Recently, Croomo attended the world’s first online Learning Experience Conference.
The LX Conference is the first online conference dedicated to learning experience design. Learning experience design (LX Design) is the emerging practice of using user experience, service design or human-centred design methods in education and training.
As businesses continue to embrace automation and big data, they birth new software, new processes and new expectations of their employees.
What does learning design mean in the age of mentoring, gamification and personalisation? Is an online course always the answer? It can be a real challenge to ensure you design an experience that suits your learners while at the same time not falling into the trap of just ‘“doing what we’ve always done.”’ To cope with this, we are seeing a new hybrid practice emerge, learning experience design (LX Design).
Here, a few of our Croo share a collection of their insights from the conference and how you can benefit from it.
Byron Tik: Lead Learning Experience Designer
In Learning Design and Development there are many unique disciplines. The latest is that of learning experience design. Some may consider this another name for Instructional Design, or a fanciful term that blurs the lines between Learning Design disciplines. This seems fair given that most developers and designers have overlapping skill sets and often perform many roles out of necessity.
It is the focus, toolbox and processes that justify the differences. There is strength in knowing what the appropriate processes are at which point in the design process. An effective designer is one that recognises which discipline to leverage and applies the most effective processes to do so.
Learning Experience Design first and foremost is about connecting to the learner, through narrative, usability, flow and relevance. It is also about having an empathetic understanding of people and the ability to design and deliver a coherent experience. In my opinion, a Learning Experience Design is to learning what a Game Designer is to games. The goal is to understand the bigger picture, all disciplines, the vision and the audience in order to create a coherent experience of the solution for growth.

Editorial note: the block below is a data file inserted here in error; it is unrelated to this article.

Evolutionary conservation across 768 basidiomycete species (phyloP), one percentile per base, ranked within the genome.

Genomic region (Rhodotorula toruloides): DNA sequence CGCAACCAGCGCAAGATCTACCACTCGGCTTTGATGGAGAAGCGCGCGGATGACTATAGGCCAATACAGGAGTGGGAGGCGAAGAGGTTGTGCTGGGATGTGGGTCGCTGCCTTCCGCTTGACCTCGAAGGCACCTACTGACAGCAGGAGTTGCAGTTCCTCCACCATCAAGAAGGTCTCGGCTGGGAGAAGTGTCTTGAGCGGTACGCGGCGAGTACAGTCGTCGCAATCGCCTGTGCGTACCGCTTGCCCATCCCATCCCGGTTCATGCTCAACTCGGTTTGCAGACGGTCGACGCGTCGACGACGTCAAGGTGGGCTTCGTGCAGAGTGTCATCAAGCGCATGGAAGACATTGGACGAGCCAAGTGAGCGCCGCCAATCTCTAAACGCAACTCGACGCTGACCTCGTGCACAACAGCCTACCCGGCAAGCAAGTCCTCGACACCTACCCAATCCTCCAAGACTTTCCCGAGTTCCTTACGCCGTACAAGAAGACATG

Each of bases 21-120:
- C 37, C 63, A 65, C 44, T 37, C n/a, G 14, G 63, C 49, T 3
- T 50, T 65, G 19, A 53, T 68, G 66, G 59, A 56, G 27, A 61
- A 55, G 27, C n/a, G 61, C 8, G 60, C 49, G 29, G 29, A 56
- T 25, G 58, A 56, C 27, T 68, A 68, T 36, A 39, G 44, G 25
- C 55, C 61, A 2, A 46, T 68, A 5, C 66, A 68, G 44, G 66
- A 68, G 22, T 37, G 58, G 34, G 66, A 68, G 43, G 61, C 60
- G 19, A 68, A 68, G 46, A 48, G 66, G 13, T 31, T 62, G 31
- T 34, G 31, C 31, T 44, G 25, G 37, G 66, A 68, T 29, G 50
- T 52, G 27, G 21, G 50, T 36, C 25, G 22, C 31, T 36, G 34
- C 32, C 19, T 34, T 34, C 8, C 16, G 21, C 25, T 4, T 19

Hafizah Suleman: Learning Experience Designer
Make shared understanding a process rather than an outcome. — Joyce Seitzinger (Founder and Lead LX Designer at Academic Tribe).
Joyce outlined the importance in ensuring that our goal as designers, is to understand people and their purpose as much as we understand content and procedures.
The Learning Experience Designer role is to select the appropriate solution that will best support people, and to highlight to the organisation non-training improvements. This is not done by sitting in an office and writing learning objectives. Rather, by engaging and listening to the people and managers who do the job.
This is not done by sitting in an office and writing learning objectives, but by engaging and listing to the people and managers who do the job.
Toby Hewitt: Learning Strategist
I am going to stop writing the word ‘users’ or ‘user needs’. I design for PEOPLE to help them achieve their PURPOSE. #lxconf
Our field is seeking to define itself as creative problem solvers. While there is value in being able to design and develop functional eLearning components, the skills of cognitive empathy, critical thinking, analysis and logic are important to the learning designer of the now.
Forget learner demographics, look to find your audience’s different motivations for why they do/don’t do the thing. #lxconf
Learning experience design is about unpacking the human data that is influencing businesses. It is a discipline filled with processes to collect human data such as motivation, purpose, emotion and thinking. It leverages these to create more effective solutions.
As learning designers, we operate under tight business deadlines. We are rarely given enough time to do deep dives into understanding our audiences. Yet, by striving to shift our client’s thinking, to ensure we uncover people’s reasonings and purpose, we can design eLearning that is meaningful, memorable and motivational.
One way that Learning and Development teams can benefit from LX principles is to embrace collaborative design workshops.
These involve star performers, subject matter experts, and managers as equal stakeholders in a participatory session where Learning Designers facilitate unpacking the organisational challenge you are trying to correct. These sessions often produce holistic strategies that encompass a range of approaches. Additionally, they define engaging experiences that the organisation can create that will facilitate wider learning. This is an effective way to implement powerful human-centric design principles in the fast-paced commercial world.
At Croomo, we are passionate about continuing to help people benefit from the discipline of Learning Experience Design. We embrace this continual industry development. We are all committed to offering our clients the very best in Learning Design by helping to define it and develop tools to action it. We want to help people use human-centric design to unpack their organisational challenges, and to listen to their people, so that organisations can design better enterprise learning.